Breathing new life into the legacy of past civilisations calls for a creativity, imagination, tolerance, understanding, and wisdom well beyond the ordinary. The Aga Khan Historic Cities Programme (AKHCP), established in 1992, implements conservation, urban revitalization and area development projects in historically significant sites of the Islamic world undertaking the restoration and rehabilitation of historic structures and public spaces in ways that spur social, economic and cultural development. Its projects seek to mobilize local potential and resources in order to ensure their eventual self-sustainability through operational income, human resource development and institutional management capabilities. Through this integrated approach, the Programme seeks to demonstrate that strengthening cultural identity can go hand in hand with socio-economic progress.
Going beyond mere restoration of monuments, the Programme engages in activities related to adaptive re-use, contextual urban planning and the improvement of housing, infrastructure and public spaces. It carries out related socio-economic development initiatives directed at upgrading local living conditions and improving quality of life.
Investments in single project locations or regions are coordinated with other Aga Khan Development Network programmes so that they reinforce each other as they grow together into a critical mass for positive change. In all project locations, community participation and training of local professionals are essential components.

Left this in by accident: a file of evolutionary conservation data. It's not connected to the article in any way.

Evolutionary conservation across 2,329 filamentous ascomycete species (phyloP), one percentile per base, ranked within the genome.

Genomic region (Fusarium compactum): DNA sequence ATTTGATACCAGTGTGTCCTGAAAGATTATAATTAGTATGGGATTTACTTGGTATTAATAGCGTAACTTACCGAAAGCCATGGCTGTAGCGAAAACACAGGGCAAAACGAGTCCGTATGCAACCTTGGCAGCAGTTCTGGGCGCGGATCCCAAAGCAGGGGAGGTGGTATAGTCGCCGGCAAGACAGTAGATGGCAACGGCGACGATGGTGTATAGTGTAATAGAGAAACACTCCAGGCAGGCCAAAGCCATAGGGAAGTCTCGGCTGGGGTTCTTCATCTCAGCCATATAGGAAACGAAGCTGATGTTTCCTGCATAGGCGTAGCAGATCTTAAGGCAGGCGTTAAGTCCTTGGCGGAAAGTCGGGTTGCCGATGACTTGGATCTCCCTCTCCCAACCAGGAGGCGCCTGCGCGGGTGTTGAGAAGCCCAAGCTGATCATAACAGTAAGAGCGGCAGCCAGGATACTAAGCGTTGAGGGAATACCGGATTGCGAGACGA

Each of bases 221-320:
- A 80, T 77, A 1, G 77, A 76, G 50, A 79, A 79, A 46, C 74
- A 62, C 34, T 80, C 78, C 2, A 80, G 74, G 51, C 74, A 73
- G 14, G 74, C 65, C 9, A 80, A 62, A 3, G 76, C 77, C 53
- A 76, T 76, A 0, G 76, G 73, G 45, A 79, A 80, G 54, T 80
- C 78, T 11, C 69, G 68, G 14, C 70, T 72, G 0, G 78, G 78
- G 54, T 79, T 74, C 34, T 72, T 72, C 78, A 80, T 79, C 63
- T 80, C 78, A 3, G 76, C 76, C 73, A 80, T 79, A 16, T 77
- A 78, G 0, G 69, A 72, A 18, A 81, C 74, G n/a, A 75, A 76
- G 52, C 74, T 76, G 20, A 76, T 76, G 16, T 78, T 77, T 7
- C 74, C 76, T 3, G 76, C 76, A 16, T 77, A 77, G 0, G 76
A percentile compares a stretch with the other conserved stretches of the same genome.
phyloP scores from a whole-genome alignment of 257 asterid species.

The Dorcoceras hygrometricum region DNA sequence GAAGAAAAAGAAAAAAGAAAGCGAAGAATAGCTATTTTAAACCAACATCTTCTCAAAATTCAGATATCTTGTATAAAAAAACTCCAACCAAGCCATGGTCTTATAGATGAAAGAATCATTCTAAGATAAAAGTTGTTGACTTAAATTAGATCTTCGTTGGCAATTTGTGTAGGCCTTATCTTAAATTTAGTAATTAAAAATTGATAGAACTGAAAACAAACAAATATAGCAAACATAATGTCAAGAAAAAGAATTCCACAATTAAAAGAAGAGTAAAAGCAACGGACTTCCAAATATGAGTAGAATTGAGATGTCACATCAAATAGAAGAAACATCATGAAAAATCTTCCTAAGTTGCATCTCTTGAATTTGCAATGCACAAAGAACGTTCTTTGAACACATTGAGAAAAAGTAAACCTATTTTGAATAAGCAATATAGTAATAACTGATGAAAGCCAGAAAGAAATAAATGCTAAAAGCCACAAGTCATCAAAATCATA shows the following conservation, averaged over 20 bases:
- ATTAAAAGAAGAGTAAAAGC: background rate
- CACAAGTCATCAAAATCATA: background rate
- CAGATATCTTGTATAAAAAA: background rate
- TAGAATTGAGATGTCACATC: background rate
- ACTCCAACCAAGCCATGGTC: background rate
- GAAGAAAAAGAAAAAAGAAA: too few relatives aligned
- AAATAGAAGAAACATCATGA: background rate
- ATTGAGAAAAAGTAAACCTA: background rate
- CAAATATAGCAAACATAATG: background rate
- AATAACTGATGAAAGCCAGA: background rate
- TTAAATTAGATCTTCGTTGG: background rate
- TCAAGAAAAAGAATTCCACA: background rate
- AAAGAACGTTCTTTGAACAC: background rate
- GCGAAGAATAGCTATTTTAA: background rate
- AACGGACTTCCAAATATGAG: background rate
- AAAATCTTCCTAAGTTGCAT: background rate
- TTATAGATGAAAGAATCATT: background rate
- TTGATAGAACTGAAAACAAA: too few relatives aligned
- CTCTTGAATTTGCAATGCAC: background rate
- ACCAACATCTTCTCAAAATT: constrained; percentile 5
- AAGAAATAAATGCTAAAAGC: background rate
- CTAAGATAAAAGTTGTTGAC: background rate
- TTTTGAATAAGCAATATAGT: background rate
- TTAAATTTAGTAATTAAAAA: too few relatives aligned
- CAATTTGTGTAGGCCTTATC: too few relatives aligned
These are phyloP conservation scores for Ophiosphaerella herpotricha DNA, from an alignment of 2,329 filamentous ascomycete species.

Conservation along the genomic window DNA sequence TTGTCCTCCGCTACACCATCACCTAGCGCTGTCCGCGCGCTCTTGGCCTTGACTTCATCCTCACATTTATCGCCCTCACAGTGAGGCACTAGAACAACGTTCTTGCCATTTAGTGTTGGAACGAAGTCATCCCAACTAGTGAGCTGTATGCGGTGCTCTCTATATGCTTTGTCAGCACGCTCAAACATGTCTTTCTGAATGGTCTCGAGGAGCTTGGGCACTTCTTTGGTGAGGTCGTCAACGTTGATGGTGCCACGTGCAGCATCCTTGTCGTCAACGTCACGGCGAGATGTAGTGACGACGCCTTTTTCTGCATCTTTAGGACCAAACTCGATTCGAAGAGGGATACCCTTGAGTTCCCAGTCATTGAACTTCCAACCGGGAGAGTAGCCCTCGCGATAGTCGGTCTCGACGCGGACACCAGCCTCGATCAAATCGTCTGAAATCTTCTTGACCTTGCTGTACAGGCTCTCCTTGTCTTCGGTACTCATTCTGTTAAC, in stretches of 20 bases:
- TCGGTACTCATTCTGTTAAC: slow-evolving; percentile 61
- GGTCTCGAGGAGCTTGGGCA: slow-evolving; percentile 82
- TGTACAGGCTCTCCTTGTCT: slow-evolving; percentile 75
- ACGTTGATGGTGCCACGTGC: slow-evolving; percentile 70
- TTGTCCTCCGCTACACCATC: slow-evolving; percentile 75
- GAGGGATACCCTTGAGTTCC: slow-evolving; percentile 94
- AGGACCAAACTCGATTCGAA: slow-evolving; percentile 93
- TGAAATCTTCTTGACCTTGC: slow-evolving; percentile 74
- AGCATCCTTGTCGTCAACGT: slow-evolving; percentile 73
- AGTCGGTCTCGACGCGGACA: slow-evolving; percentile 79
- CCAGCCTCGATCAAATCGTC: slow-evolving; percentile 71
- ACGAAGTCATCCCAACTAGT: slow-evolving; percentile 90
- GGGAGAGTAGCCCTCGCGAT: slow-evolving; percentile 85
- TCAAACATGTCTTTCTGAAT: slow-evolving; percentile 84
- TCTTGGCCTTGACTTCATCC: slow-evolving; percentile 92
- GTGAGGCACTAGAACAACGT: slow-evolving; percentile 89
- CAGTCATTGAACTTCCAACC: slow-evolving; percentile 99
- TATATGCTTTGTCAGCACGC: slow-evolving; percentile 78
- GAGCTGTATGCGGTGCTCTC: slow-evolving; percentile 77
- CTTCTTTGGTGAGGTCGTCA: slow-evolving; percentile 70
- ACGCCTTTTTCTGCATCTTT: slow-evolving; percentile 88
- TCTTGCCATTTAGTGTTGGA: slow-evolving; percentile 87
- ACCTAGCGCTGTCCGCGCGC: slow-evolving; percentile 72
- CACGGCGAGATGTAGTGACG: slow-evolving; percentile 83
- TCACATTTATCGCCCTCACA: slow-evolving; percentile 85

While the Alam Qandahari house is said to have been built in around 1865, its present form seems to date from the mid-20th century. Access to the house is via a vaulted passage or dalan, with doors to each of the two dwellings that make up the complex. To the east are the family quarters, arranged in the manner of traditional Herati homes of this period; a double-storey range of rooms faces north, for use in the summer, and a south-facing range on a single storey with an arcaded veranda, for use in the winter months. The north-facing elevation of this house is unusual in having extensive glazed tile work, more in the manner of a religious building. All rooms in the dwelling face on to a large courtyard, which is brick paved and has a central pool. The adjoining dwelling, which was used for guests, is more modest in scale and decoration. The house was restored by AKTC during 2007- 2009.